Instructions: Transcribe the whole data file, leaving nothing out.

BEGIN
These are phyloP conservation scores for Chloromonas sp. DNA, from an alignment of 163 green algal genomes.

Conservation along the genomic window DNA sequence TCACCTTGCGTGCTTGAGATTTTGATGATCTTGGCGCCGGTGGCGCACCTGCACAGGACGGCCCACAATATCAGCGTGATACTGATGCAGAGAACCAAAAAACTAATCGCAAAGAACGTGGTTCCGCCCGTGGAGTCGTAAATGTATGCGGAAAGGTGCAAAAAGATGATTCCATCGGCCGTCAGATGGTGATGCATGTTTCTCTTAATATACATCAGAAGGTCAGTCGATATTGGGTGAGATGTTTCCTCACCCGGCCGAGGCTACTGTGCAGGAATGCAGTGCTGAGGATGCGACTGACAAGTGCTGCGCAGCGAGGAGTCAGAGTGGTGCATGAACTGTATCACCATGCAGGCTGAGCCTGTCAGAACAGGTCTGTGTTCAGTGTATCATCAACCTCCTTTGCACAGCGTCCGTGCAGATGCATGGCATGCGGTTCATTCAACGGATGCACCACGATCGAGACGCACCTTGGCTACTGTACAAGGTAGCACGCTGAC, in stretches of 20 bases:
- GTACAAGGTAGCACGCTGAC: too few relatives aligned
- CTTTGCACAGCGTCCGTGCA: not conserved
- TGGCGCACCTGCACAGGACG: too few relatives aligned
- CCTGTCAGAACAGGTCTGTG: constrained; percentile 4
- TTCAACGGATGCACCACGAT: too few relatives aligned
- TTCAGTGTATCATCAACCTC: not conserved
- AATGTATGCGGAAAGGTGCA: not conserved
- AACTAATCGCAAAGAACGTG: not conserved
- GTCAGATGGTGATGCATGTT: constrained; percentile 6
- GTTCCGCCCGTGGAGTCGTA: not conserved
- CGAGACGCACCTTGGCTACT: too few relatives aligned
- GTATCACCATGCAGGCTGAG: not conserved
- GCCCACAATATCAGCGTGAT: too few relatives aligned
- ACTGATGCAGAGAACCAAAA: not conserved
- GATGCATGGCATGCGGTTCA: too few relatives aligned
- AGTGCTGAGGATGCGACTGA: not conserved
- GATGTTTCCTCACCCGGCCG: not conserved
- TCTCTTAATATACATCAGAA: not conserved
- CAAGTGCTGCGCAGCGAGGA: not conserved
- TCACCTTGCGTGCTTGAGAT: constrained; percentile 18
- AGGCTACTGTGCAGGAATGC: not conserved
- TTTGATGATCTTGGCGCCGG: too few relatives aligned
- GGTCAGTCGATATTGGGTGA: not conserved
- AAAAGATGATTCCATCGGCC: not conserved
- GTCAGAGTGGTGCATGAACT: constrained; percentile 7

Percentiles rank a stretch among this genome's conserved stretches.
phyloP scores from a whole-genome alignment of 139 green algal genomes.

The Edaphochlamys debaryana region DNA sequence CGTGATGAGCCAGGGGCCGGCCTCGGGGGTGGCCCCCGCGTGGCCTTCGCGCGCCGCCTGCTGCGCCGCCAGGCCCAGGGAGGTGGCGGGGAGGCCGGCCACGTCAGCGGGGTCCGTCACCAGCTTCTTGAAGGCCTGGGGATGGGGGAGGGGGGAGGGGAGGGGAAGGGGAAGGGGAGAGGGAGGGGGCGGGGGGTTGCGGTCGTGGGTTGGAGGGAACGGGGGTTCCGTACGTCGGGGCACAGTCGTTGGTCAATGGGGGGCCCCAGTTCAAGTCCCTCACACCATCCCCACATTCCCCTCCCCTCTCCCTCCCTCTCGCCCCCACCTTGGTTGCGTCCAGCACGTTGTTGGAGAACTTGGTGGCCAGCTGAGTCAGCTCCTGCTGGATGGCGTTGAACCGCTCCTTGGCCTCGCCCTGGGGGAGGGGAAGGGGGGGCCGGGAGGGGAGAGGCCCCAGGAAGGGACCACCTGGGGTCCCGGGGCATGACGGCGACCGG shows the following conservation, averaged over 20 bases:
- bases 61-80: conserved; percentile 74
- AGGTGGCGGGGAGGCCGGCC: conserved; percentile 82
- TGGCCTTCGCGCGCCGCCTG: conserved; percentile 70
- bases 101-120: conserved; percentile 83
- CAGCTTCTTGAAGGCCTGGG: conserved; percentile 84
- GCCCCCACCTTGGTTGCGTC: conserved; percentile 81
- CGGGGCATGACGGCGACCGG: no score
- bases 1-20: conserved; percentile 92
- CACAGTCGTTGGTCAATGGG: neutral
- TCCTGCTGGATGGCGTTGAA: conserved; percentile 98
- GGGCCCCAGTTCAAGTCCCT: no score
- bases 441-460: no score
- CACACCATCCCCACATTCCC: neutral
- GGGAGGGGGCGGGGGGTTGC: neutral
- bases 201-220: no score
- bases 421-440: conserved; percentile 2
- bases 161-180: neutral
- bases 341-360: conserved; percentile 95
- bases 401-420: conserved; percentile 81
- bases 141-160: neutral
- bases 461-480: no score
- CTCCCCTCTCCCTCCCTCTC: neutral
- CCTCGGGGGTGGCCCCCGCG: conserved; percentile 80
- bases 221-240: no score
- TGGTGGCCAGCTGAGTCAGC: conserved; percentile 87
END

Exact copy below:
These are phyloP conservation scores for Chloromonas sp. DNA, from an alignment of 163 green algal genomes.

Conservation along the genomic window DNA sequence TCACCTTGCGTGCTTGAGATTTTGATGATCTTGGCGCCGGTGGCGCACCTGCACAGGACGGCCCACAATATCAGCGTGATACTGATGCAGAGAACCAAAAAACTAATCGCAAAGAACGTGGTTCCGCCCGTGGAGTCGTAAATGTATGCGGAAAGGTGCAAAAAGATGATTCCATCGGCCGTCAGATGGTGATGCATGTTTCTCTTAATATACATCAGAAGGTCAGTCGATATTGGGTGAGATGTTTCCTCACCCGGCCGAGGCTACTGTGCAGGAATGCAGTGCTGAGGATGCGACTGACAAGTGCTGCGCAGCGAGGAGTCAGAGTGGTGCATGAACTGTATCACCATGCAGGCTGAGCCTGTCAGAACAGGTCTGTGTTCAGTGTATCATCAACCTCCTTTGCACAGCGTCCGTGCAGATGCATGGCATGCGGTTCATTCAACGGATGCACCACGATCGAGACGCACCTTGGCTACTGTACAAGGTAGCACGCTGAC, in stretches of 20 bases:
- GTACAAGGTAGCACGCTGAC: too few relatives aligned
- CTTTGCACAGCGTCCGTGCA: not conserved
- TGGCGCACCTGCACAGGACG: too few relatives aligned
- CCTGTCAGAACAGGTCTGTG: constrained; percentile 4
- TTCAACGGATGCACCACGAT: too few relatives aligned
- TTCAGTGTATCATCAACCTC: not conserved
- AATGTATGCGGAAAGGTGCA: not conserved
- AACTAATCGCAAAGAACGTG: not conserved
- GTCAGATGGTGATGCATGTT: constrained; percentile 6
- GTTCCGCCCGTGGAGTCGTA: not conserved
- CGAGACGCACCTTGGCTACT: too few relatives aligned
- GTATCACCATGCAGGCTGAG: not conserved
- GCCCACAATATCAGCGTGAT: too few relatives aligned
- ACTGATGCAGAGAACCAAAA: not conserved
- GATGCATGGCATGCGGTTCA: too few relatives aligned
- AGTGCTGAGGATGCGACTGA: not conserved
- GATGTTTCCTCACCCGGCCG: not conserved
- TCTCTTAATATACATCAGAA: not conserved
- CAAGTGCTGCGCAGCGAGGA: not conserved
- TCACCTTGCGTGCTTGAGAT: constrained; percentile 18
- AGGCTACTGTGCAGGAATGC: not conserved
- TTTGATGATCTTGGCGCCGG: too few relatives aligned
- GGTCAGTCGATATTGGGTGA: not conserved
- AAAAGATGATTCCATCGGCC: not conserved
- GTCAGAGTGGTGCATGAACT: constrained; percentile 7

Percentiles rank a stretch among this genome's conserved stretches.
phyloP scores from a whole-genome alignment of 139 green algal genomes.

The Edaphochlamys debaryana region DNA sequence CGTGATGAGCCAGGGGCCGGCCTCGGGGGTGGCCCCCGCGTGGCCTTCGCGCGCCGCCTGCTGCGCCGCCAGGCCCAGGGAGGTGGCGGGGAGGCCGGCCACGTCAGCGGGGTCCGTCACCAGCTTCTTGAAGGCCTGGGGATGGGGGAGGGGGGAGGGGAGGGGAAGGGGAAGGGGAGAGGGAGGGGGCGGGGGGTTGCGGTCGTGGGTTGGAGGGAACGGGGGTTCCGTACGTCGGGGCACAGTCGTTGGTCAATGGGGGGCCCCAGTTCAAGTCCCTCACACCATCCCCACATTCCCCTCCCCTCTCCCTCCCTCTCGCCCCCACCTTGGTTGCGTCCAGCACGTTGTTGGAGAACTTGGTGGCCAGCTGAGTCAGCTCCTGCTGGATGGCGTTGAACCGCTCCTTGGCCTCGCCCTGGGGGAGGGGAAGGGGGGGCCGGGAGGGGAGAGGCCCCAGGAAGGGACCACCTGGGGTCCCGGGGCATGACGGCGACCGG shows the following conservation, averaged over 20 bases:
- bases 61-80: conserved; percentile 74
- AGGTGGCGGGGAGGCCGGCC: conserved; percentile 82
- TGGCCTTCGCGCGCCGCCTG: conserved; percentile 70
- bases 101-120: conserved; percentile 83
- CAGCTTCTTGAAGGCCTGGG: conserved; percentile 84
- GCCCCCACCTTGGTTGCGTC: conserved; percentile 81
- CGGGGCATGACGGCGACCGG: no score
- bases 1-20: conserved; percentile 92
- CACAGTCGTTGGTCAATGGG: neutral
- TCCTGCTGGATGGCGTTGAA: conserved; percentile 98
- GGGCCCCAGTTCAAGTCCCT: no score
- bases 441-460: no score
- CACACCATCCCCACATTCCC: neutral
- GGGAGGGGGCGGGGGGTTGC: neutral
- bases 201-220: no score
- bases 421-440: conserved; percentile 2
- bases 161-180: neutral
- bases 341-360: conserved; percentile 95
- bases 401-420: conserved; percentile 81
- bases 141-160: neutral
- bases 461-480: no score
- CTCCCCTCTCCCTCCCTCTC: neutral
- CCTCGGGGGTGGCCCCCGCG: conserved; percentile 80
- bases 221-240: no score
- TGGTGGCCAGCTGAGTCAGC: conserved; percentile 87